The policy behind this makes sense.  The taxpayer has all the information, and may not have  been cooperating, but the Court was fairly dismissive of this argument, when there were some negative facts for the Service (obtaining a valuation shortly after assessment, which showed substantial value – hard to imagine it had none of that information when assessing).

New Matter

The Cavallaros second argument was that the Service was raising a new matter, which based on the facts from the First Circuit, seems like an aggressive characterization.  Under the Tax Court rules, a party raising a “new matter” has the burden of proof on that matter.  If the Service seeks to impose tax based on a rationale not in the notice, it is treated as having raised a “new matter”.  See Shea v. Comm’r, 112 TC 183 (1999).  Whether a new theory is a new matter is not always clear.  The Court noted, a new theory is “treated as a new matter when it either alters the original deficiency or requires presentation of different evidence.” Wayne Bolt & Nut Co. v. Comm’r, 93 TC 500 (1989).  That is not the case if the theory “clarifies or develops the original determination.”

Here, the Cavallaros believed that the original argument was that Camelot was a worthless sham, but at trial the government argued that Camelot was overvalued by the Cavallaros.  The notice, however, never indicated Camelot was a sham.  The notice stated:

[Under Section 2511,] donor’s merger of Knight Tool Co. into Camelot Systems, Inc. in return for 19% of the stock of Camelot Systems, Inc. resulted in a gift of $23,085,000.00 to the other shareholders of Camelot Systems, Inc. Accordingly, taxable gifts are increased $23,085,000.00.

The Court stated that the “clear implication was that, because Knight was undervalued, the…merger allowed for a disguised gift…”  The Court found that when the IRS subsequently changed its position on the value from $0 to around $22.7MM, it was “simply a refinement”, which it held was in line with its position that, “if a deficiency notice is broadly worded and the Commissioner later advances a theory not inconsistent with the language, the theory does not constitute a new matter…”  The Court also found that the notice clearly informed the Cavallaros that the Service was questioning their valuation.   This holding, again, makes sense, but I have conflicted feelings about incentivizing the Service to issue notices that are overly broad and vague.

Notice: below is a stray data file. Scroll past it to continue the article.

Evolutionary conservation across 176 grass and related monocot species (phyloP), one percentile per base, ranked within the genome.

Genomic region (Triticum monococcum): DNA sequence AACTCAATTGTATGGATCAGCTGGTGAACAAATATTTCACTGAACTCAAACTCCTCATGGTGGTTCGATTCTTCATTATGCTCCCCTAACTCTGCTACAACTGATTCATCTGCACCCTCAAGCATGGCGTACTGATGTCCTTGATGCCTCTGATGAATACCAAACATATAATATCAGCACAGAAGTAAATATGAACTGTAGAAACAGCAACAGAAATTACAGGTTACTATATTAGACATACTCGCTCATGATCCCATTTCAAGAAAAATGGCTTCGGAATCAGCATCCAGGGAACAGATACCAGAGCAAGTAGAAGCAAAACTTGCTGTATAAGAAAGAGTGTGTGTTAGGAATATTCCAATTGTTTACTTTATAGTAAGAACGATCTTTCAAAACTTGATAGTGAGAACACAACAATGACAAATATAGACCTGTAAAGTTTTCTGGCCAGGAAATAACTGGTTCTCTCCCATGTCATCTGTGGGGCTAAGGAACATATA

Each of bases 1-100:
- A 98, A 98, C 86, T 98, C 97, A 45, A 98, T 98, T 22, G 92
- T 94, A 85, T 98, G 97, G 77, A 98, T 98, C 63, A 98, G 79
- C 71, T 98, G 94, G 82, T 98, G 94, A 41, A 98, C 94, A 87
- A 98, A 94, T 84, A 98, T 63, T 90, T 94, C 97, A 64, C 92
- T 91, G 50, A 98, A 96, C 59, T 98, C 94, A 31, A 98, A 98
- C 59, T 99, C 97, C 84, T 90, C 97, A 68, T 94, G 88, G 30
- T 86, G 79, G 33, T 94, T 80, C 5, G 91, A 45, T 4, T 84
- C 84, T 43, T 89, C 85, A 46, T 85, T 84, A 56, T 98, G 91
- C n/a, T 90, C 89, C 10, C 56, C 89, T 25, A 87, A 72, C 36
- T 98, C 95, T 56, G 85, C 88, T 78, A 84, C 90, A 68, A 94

What Was the Burden?

The most interesting aspect of the holding came from the application of the burden of proof in relation to challenging the IRS’s valuation of the entities.  The Cavallaros, before the Tax Court, had attempted to challenge the valuation report by Bello that was relied upon by the Service and the Court, believing it to have substantial flaws.  The Tax Court disallowed this challenge, believing it to be unnecessary.  The Tax Court stated that the Cavallaros had “the burden of proof to show the proper amount of their tax liability.”  The Tax Court had found that the Cavallaros’ valuations were incorrect, because they assumed full ownership of newtech in Camelot and the Tax Court had held the technology was owned by Knight.  The Tax Court further held that without valuations, the Cavallaros could not prove their correct tax liability, and therefore lost the case, so challenging the Bello valuation wasn’t necessary.  The Cavallaros, however, argued that their burden was not to show the proper amount of tax, but to prove that the alleged deficiencies by the Service were erroneous.  One avenue of doing this was to address the flaws in the Bello valuation.

In this instance, the First Circuit agreed with the Cavallaros, stating:

 [a]lthough the Tax Court did not misallocate the burden of proof at trial, we agree with the [taxpayers] that the Tax Court misstated the content of that burden.  The Commissioner’s deficiency notices enjoyed a presumption of correctness, and the [taxpayers] had the burden of proving by a preponderance of the evidence that they were erroneous.